Director/Screenplay – Josh Lobo, Producers – AJ. Bowen, Susan Burke, Josh Lobo, Spence Nicholson, Scott Poythress, Rowan Russell & Scott Weinberg, Photography – Bryce Holden, Music – Ben Lovett, Visual Effects – Mike Pappa, Makeup Effects – Blake Harbour, Production Design – Karleigh Engelbrecht. Production Company – Yellow Veil Pictures.
Scott Poythress (Steve), AJ Bowen (Matt), Susan Burke (Karen)
Matt and his wife Karen pay an unannounced visit to his brother Steve for Christmas. Steve doesn’t want them there and only reluctantly agrees to let them stay. Steve then explains to Matt that he has The Devil a prisoner, locked up behind a heavily bolted door in the cellar. Both Matt and Karen think Steve has gone crazy and has a real person locked up there. As Matt and Karen debate what to do, tensions in the house escalate.
I Trapped the Devil was a directorial debut for Josh Lobo. Lobo had spent several years flitting around Hollywood trying to get an entry into the industry without much success. He eventually liquidated all of his savings ($20,000) and placed them into making a film. Everything was stripped to a minimum of sets (the film all takes place inside a regular suburban home) with a cast of three and was shot in eighteen days.
The film resembles Mickey Keating’s Pod (2005), which similarly concerned two siblings who visited a brother who appeared to be going crazy in his belief that he has some kind of creature locked up in his basement. I didn’t feel that inspired about Pod but watching I Trapped the Devil, it feels like a much better version of the same story. Pod felt like Keating had obtained use of a location and improvised much of the show with his cast. I Trapped the Devil has a similar feel but Josh Lobo and the actors do a far better job of drawing you into the drama.
Josh Lobo absorbs you into an obsessive headspace. The set-up is a relatively simple one – all hinging around the question of whether Scott Poythress does actually have The Devil in his cellar – a classic example of The Ambiguously Fantastic. The characters and surroundings have a perfect everyday realism and the location is an ordinary suburban home. But as soon as the film unveils the premise, things come with a grinding tension – the characters are bared and tense, while the score seems to go at it with a psychotic intensity.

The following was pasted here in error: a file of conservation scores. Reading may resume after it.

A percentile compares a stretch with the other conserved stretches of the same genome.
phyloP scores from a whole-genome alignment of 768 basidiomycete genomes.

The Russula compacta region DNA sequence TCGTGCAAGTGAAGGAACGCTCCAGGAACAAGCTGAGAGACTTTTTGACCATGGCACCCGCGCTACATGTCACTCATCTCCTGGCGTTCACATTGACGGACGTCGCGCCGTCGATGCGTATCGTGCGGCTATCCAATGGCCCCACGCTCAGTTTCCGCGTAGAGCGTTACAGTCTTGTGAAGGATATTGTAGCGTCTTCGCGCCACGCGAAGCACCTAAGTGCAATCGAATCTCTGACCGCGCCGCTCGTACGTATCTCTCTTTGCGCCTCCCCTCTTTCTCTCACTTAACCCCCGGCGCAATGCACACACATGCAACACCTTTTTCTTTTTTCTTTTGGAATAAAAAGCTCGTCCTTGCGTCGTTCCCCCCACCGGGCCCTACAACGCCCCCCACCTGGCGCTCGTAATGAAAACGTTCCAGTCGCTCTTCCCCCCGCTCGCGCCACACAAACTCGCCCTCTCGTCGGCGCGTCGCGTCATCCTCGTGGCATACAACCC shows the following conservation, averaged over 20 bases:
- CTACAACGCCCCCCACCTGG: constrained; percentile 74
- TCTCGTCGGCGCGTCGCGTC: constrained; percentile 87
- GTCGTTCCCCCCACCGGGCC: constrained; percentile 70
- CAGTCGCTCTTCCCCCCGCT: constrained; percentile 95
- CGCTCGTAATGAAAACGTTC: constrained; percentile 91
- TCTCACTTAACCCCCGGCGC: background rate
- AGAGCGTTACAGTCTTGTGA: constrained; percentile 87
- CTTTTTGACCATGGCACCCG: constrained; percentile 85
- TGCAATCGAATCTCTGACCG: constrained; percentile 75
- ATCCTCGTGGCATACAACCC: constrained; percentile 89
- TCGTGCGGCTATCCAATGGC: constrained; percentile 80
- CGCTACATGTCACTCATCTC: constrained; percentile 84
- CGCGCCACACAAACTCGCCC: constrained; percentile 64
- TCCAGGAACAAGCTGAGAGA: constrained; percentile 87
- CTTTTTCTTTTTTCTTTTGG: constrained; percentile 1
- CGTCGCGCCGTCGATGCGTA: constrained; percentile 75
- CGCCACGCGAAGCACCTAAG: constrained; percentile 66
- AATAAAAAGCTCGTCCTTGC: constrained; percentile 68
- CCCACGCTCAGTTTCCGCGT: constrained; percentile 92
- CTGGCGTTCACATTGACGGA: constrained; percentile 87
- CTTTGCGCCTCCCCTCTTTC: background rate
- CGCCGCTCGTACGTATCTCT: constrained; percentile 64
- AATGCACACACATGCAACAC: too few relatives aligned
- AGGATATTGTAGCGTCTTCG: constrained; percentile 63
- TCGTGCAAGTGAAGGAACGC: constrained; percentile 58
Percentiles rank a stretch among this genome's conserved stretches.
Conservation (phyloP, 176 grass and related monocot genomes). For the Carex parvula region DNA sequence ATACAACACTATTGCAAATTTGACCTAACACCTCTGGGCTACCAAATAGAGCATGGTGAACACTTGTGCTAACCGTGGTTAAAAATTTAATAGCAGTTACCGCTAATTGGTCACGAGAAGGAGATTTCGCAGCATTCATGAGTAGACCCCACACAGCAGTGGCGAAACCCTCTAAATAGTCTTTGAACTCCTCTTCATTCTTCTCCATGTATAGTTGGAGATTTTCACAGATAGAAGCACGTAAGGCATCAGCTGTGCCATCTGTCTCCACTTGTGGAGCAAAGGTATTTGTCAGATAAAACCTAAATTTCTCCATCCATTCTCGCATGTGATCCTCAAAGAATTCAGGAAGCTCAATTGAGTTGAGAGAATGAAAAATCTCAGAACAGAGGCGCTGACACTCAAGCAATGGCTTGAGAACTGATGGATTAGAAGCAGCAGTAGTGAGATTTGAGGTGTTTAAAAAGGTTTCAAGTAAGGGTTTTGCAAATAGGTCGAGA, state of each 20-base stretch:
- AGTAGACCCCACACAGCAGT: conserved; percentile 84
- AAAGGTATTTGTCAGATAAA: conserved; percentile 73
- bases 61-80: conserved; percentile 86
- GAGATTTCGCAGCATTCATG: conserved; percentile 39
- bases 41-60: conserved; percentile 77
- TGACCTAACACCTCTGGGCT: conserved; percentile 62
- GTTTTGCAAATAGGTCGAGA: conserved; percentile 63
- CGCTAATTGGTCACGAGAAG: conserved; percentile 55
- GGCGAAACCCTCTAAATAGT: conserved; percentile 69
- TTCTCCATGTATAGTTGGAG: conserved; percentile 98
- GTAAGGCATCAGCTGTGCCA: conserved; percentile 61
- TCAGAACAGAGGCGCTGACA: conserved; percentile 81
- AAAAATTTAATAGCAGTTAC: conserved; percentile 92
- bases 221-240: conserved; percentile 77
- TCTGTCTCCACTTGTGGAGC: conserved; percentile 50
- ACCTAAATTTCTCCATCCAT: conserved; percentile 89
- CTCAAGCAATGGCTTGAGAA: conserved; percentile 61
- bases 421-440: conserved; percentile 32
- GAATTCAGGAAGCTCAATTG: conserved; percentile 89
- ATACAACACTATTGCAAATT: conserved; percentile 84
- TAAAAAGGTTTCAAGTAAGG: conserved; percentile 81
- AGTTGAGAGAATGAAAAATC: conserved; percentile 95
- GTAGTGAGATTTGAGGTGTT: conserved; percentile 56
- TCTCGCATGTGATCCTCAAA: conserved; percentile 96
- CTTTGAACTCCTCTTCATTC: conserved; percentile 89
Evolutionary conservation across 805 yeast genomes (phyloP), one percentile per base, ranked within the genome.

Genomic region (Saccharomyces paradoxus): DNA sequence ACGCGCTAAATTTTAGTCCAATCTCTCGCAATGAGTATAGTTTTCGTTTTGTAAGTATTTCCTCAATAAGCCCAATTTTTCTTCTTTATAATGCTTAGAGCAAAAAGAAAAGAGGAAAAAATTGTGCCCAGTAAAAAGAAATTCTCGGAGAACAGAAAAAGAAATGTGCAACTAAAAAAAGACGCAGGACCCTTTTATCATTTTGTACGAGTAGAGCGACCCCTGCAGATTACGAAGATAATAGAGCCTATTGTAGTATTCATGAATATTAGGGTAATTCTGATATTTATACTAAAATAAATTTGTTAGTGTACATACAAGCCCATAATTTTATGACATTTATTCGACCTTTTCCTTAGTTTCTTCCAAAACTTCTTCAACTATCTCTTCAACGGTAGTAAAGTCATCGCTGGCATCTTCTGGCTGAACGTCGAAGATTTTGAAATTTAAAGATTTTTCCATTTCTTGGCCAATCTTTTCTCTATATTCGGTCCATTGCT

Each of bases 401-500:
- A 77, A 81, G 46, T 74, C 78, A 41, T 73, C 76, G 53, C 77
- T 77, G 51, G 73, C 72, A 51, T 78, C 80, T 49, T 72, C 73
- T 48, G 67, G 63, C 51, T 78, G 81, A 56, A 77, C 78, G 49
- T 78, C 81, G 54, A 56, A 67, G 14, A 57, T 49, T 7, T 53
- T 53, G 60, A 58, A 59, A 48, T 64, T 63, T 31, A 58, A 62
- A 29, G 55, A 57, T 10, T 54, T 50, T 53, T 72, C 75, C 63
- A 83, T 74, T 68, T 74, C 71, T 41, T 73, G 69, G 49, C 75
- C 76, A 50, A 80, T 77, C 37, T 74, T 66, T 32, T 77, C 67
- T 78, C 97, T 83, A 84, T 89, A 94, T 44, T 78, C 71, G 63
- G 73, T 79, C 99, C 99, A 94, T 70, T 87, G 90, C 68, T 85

On the other hand, after a great set up. I Trapped the Devil never seems to go anywhere. Everything seems set up but the film falters when it comes to finding a direction in the second and third acts. There is much debate over Scott Poythress’s sanity and what the others should do, some scenes where he explains things. Then we get a long section that would appear to be a fantasy being had by Poythress, which is an unsatisfying distraction that feels like padding.
The film has on one essential question – what is in the cellar and is it really The Devil? However, this is something that Josh Lobo seems to ever avoid answering. It is a film that creates a Chekov’s Gun – one that begs the expectation that the characters will venture into the cellar and find out what is there. Instead, Lobo opts for an ambiguous ending that seems to echo the appearance of The Devil in the Federico Fellini segment of Tales of Mystery and Imagination (1968).